Although it occurs naturally in the atmosphere, a combination of carbon and two oxygen atoms, the fact that we are burning many hundreds and thousands of tons of fossil fuels every single year is contributing greatly to the amount of carbon in the atmosphere. When fossil fuels such as coal are burned, they release carbon dioxide into the atmosphere.
Although it is perfectly safe in the atmosphere, too much of it is contributing to the amount of greenhouse gases in the atmosphere, causing the average temperature of the Earth’s surface to rise gradually each year. Basically, we are digging up coal, gas and petroleum from the Earth’s crust where it has remained for many millions of years and released that carbon dioxide back into the atmosphere where it is causing problems such as the greenhouse effect.
- Nitrous Oxide (N2O)
Nitrous oxide is more commonly known as ‘laughing gas’ and it is given to patients as a dissociated anesthetic. Once again, it is perfectly natural and is normally in the Earth’s atmosphere, although it constitutes only a very small percentage of the overall volume of gases. Nitrous oxide creates nitric oxide when it reacts with oxygen atoms, and so reacts with the ozone layer, making it one of the main regulators of the stratospheric layer of ozone around the Earth, as well as one of the main naturally occurring ones.
Effects of Greenhouse Gases on Climate Change
Greenhouse gases have had a huge affect on climate change. We have been pouring more and more carbon dioxide and methane into the atmosphere, which means that there are many more greenhouse gases present all around the world. Because these gases allow the thermal radiation of the sun through and then reflect it back onto the surface of the Earth when it naturally rises again, it is causing the average temperature of the Earth’s surface to gradually rise.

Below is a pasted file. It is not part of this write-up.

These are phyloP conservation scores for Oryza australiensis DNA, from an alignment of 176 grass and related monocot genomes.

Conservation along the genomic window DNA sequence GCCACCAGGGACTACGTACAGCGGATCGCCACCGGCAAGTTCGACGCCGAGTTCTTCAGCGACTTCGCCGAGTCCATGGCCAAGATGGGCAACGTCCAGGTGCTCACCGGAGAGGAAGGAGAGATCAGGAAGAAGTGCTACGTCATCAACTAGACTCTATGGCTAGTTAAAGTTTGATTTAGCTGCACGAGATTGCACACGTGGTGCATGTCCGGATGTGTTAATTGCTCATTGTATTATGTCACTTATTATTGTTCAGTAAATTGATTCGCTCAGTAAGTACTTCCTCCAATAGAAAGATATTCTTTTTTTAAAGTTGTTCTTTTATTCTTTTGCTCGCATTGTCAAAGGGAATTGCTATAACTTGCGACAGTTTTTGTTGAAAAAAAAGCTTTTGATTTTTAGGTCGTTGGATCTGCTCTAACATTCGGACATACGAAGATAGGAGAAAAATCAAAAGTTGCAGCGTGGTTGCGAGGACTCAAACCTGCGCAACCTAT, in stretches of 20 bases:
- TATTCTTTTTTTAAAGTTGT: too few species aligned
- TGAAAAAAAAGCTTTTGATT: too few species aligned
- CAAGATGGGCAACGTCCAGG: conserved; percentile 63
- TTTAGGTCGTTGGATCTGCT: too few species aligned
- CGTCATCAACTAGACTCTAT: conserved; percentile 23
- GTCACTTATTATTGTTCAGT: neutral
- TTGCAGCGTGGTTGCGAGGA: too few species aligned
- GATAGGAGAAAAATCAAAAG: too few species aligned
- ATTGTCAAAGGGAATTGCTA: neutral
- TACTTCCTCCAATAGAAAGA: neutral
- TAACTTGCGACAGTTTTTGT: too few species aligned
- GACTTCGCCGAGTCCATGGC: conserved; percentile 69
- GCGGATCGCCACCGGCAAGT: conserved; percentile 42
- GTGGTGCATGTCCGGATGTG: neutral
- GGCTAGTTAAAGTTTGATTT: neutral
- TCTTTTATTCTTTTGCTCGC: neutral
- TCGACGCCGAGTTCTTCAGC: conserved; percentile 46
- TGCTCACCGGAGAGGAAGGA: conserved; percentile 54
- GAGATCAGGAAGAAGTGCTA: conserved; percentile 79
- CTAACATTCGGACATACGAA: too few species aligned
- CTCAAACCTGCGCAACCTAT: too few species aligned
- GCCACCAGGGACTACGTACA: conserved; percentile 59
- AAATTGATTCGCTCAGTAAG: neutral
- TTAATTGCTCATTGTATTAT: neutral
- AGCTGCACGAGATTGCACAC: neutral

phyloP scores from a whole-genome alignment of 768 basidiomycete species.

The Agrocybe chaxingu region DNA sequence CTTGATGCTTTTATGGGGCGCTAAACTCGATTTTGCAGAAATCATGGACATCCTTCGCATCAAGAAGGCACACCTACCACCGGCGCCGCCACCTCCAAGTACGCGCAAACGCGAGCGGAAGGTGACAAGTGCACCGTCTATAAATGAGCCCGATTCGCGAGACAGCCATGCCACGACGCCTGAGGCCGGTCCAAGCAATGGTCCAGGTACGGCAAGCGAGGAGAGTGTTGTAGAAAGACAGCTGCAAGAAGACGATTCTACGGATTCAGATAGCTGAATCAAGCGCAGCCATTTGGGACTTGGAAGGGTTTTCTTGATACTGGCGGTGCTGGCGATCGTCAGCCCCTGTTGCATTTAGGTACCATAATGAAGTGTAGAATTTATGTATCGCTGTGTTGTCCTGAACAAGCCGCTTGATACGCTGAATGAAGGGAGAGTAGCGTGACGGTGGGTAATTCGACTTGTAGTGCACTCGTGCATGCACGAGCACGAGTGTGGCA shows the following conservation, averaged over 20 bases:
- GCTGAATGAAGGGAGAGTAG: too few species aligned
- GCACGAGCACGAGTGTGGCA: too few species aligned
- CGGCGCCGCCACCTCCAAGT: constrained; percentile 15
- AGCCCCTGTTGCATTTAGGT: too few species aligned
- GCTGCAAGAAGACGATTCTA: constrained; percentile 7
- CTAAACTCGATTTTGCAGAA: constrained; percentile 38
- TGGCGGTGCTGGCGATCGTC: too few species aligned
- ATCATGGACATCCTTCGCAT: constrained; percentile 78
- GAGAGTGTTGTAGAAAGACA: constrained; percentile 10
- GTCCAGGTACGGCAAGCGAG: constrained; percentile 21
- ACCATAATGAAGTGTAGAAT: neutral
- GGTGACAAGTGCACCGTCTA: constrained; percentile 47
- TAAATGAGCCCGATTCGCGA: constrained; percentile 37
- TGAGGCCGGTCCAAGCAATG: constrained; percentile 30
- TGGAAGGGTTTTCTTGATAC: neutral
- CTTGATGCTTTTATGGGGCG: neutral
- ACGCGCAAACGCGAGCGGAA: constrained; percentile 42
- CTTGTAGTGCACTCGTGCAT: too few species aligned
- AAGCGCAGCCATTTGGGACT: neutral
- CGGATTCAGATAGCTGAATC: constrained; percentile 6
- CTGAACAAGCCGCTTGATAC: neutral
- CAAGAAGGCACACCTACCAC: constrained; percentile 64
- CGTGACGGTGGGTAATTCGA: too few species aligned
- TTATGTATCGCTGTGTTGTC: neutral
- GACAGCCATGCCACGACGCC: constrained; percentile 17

- Global Warming
Although the Earth has natural cycles of extreme heat and extreme cold, we are causing an unnaturally quick global warming with our constant burning of fossil fuels. More and more of the thermal radiation that comes to us from the sun millions of miles aware is getting trapped on Earth because of the dense layer of many different greenhouse gases, which means that the average temperature of the Earth is on the rise and not set to stop any time soon. This means that many places are suffering from droughts more often throughout the year and some places are becoming completely inhospitable.
- The Melting of the Polar Ice Caps
As a direct result of the greenhouse gases keeping the heat from the sun close to Earth, the polar ice caps are starting to melt at an alarming rate. Not only is this problematic for the animals that rely on those ice caps for their survival – for instance, seals and polar bears that use them as shelter, places to hunt from and places to raise their young – but it could also mean that the average level of the sea will start to rise alarmingly quickly. When the sea rises too high, it will start to cause some of the lower lying land around the world to start disappearing, meaning that many thousands if not millions of people will be forced to move, or may even die.
- Changing of Climates and Seasons
Global warming is not all about the Earth slowly but surely getting hotter and hotter. In fact, it is a lot more complicated than that. Unfortunately, the accumulation of greenhouse gases in our atmosphere means that the average temperatures are gradually rising and that rain is becoming more and more scarce in some areas of the world, but it does also mean that seasons and climates are becoming more and more sporadic and difficult to predict.
For instance, places that are not usually rainy may start getting more and more rainfall; somewhere that usually does not see snow until deep into the winter may be surprised at snowfall in September, or perhaps even earlier. This is because the warming of the Earth has many knock on effects that are difficult to track but that can cause disruption to the way that seasons and climates usually work.
Image credit: allispossible , Ian Britton